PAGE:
This is a two-piece poem of the same situation from the viewpoint of a patient and his doctor.
There’s not a single feature of this wall I haven’t noticed:
the tattered, ashen square that frames a printout of a lotus,
the crack that creeps across the beige that seems to have a purpose,
finding respite in the corner, only to resurface.
Am I that tattered frame that’s slightly slanted to the right,
slowly losing color as the product of some fight?
I wonder how my pallor seems to those naive of my disease:
“There goes that walking skeleton, with thinning hair and shaking knees.”
But maybe this is not the case, and I’m the crack instead:
turning, twisting – pausing –yet still aiming straight ahead.
To those who watch with bated breath, I may seem weak and faded, yes,
but still I’m here, and still I push until I stop to lay and rest.
At first I never saw this wall, blinded by my hopelessness.
How could they expect a 23-year-old to cope with this?
I found it best to wear a mask that painted me an optimist,
stiffening my spine to fight the fact I felt the opposite.
At night I tucked my mask away and shed the plastic masquerade,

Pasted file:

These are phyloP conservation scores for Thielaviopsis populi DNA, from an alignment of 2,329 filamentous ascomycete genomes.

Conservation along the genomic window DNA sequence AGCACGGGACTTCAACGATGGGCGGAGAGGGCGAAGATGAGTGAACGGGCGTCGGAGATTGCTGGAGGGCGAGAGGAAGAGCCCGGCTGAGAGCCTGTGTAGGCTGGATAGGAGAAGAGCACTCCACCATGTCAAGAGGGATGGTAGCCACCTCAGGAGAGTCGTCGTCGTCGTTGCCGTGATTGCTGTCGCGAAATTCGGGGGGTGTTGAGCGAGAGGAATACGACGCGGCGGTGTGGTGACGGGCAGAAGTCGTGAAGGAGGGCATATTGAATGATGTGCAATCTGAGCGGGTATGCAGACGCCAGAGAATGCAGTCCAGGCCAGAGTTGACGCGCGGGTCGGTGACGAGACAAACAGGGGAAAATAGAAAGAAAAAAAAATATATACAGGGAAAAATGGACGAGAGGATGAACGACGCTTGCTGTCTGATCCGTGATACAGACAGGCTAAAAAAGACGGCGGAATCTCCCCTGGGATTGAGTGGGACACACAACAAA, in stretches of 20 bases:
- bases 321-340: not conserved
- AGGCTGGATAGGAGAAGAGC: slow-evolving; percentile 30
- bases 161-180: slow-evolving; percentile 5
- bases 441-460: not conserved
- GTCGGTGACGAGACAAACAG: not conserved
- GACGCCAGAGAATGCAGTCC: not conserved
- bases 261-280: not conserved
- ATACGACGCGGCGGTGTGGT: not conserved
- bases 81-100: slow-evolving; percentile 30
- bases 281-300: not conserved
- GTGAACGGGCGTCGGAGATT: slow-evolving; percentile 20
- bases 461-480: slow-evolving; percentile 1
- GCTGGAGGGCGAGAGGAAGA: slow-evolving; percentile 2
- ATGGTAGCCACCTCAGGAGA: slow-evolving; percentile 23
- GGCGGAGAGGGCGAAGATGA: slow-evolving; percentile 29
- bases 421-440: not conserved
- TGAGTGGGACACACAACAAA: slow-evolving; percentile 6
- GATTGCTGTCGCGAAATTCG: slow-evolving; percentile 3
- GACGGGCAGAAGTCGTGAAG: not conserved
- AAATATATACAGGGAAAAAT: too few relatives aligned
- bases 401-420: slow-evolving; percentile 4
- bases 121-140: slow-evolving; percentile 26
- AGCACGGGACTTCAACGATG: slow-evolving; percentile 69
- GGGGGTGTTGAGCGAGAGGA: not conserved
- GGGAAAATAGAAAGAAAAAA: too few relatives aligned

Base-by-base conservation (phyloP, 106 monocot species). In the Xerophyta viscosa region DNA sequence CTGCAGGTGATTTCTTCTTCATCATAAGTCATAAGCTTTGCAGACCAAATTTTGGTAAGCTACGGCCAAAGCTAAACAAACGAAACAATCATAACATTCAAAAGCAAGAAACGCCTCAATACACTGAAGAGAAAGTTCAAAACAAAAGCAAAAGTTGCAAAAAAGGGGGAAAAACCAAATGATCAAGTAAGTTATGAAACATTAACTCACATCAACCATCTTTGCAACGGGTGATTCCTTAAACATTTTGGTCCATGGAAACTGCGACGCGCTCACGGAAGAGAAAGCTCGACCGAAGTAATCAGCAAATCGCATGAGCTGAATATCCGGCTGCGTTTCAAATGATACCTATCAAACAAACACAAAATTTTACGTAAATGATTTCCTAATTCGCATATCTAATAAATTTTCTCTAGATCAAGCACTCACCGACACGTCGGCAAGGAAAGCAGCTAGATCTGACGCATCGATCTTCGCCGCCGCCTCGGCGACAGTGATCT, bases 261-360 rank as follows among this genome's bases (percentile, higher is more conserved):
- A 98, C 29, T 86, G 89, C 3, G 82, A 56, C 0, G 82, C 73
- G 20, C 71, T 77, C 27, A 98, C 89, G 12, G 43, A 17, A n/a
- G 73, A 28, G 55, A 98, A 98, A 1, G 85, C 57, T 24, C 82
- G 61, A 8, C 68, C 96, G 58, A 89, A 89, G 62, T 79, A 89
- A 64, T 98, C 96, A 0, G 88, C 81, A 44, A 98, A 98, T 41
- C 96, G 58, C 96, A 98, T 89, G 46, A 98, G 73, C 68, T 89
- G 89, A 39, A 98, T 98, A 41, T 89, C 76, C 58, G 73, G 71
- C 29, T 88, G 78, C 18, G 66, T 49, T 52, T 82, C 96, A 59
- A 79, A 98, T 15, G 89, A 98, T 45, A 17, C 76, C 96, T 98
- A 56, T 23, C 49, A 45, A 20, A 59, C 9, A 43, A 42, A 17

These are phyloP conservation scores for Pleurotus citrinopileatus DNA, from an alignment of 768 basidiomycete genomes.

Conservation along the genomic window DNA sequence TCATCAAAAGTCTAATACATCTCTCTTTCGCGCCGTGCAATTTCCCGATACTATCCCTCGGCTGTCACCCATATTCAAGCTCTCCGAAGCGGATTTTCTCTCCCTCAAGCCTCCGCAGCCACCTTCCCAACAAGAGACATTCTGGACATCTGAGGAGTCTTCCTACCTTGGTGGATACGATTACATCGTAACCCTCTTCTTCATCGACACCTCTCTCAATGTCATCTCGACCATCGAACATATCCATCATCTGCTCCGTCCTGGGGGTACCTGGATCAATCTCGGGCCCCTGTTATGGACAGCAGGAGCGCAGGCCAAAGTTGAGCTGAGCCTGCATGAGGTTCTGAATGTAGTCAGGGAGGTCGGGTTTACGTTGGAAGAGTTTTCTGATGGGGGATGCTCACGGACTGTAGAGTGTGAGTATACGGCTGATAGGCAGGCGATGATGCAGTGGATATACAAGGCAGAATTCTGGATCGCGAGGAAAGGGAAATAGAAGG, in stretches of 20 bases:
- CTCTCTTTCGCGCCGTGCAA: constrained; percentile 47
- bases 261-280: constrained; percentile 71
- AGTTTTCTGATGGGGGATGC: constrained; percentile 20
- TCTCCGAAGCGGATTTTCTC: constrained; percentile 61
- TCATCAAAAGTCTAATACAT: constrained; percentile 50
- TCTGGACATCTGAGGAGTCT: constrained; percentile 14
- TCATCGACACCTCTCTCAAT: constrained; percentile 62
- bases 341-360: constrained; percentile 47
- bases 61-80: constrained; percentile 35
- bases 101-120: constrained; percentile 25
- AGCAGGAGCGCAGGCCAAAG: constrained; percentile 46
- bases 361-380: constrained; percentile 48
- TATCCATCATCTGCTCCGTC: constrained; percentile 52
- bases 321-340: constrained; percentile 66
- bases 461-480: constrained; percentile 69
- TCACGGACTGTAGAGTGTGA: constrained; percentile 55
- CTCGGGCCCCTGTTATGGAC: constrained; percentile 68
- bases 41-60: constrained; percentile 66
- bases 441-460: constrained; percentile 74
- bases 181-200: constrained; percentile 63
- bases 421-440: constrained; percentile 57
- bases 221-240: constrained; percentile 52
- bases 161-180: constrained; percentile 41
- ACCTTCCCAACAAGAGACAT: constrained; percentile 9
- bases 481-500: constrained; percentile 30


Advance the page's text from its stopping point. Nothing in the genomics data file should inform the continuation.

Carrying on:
thinking of the relatives who shared my fate and passed away.
And soon the shroud could not withstand and quickly fell apart,
whittled by the worries of a lonely, frightened heart.
It’s said if you sink low enough, you’ll find an inner strength,
but what I found was not within but rather at arm’s length.
Once I learned to turn my gaze upon the face opposing me,
I found a source of strength and love, supporting me emotionally.
On days of pain, when I’m too weak to stand up on my own,
she tightly grabs my hand and says, “my love, you’re not alone.”
Her wary way of shyly smiling binds me to the ground,
it holds my weight despite the force that tries to blow me down.
There’s not a single feature of her face I do not know:
the rosy lips that sit beneath her tiny, button nose,
the eyes that change their bluish hue depending on her mood,
inviting me to open up and feel her warmth imbued.
There is a man who has a family, a house he calls a home,
a quaintly-colored castle with a leather, cushioned throne.
A man who saves the messages from others on his phone,
to smile at the ones he later visits on his own.
A scribble-ridden calendar, a life reduced to dates,
a page too marked with red and blue to warrant any space.
A man who understands that for every given case,
a piece of mind is set aside, solidified in place.
A gait without distraction, a walk that doesn’t sway,
a pace that never stops to pause or find a slight delay.
A man who stands to give support like lacquered, hardened clay,
molded to each patient, changing shape whichever way.
A book that’s filled with chicken scrawl, a recipe of thoughts,
analysis of findings in a well-constructed plot.
A man who pours his mind into a bounded, paper lot,
to clear the tangled web disease can weave and leave to rot.
A heart with many cabinets, a vessel full of drawers,
Layered with resolve, with love and hope laid at the core.
A man who fuels his fire from the ones who fight their war,
and uses it to give them every chance for something more.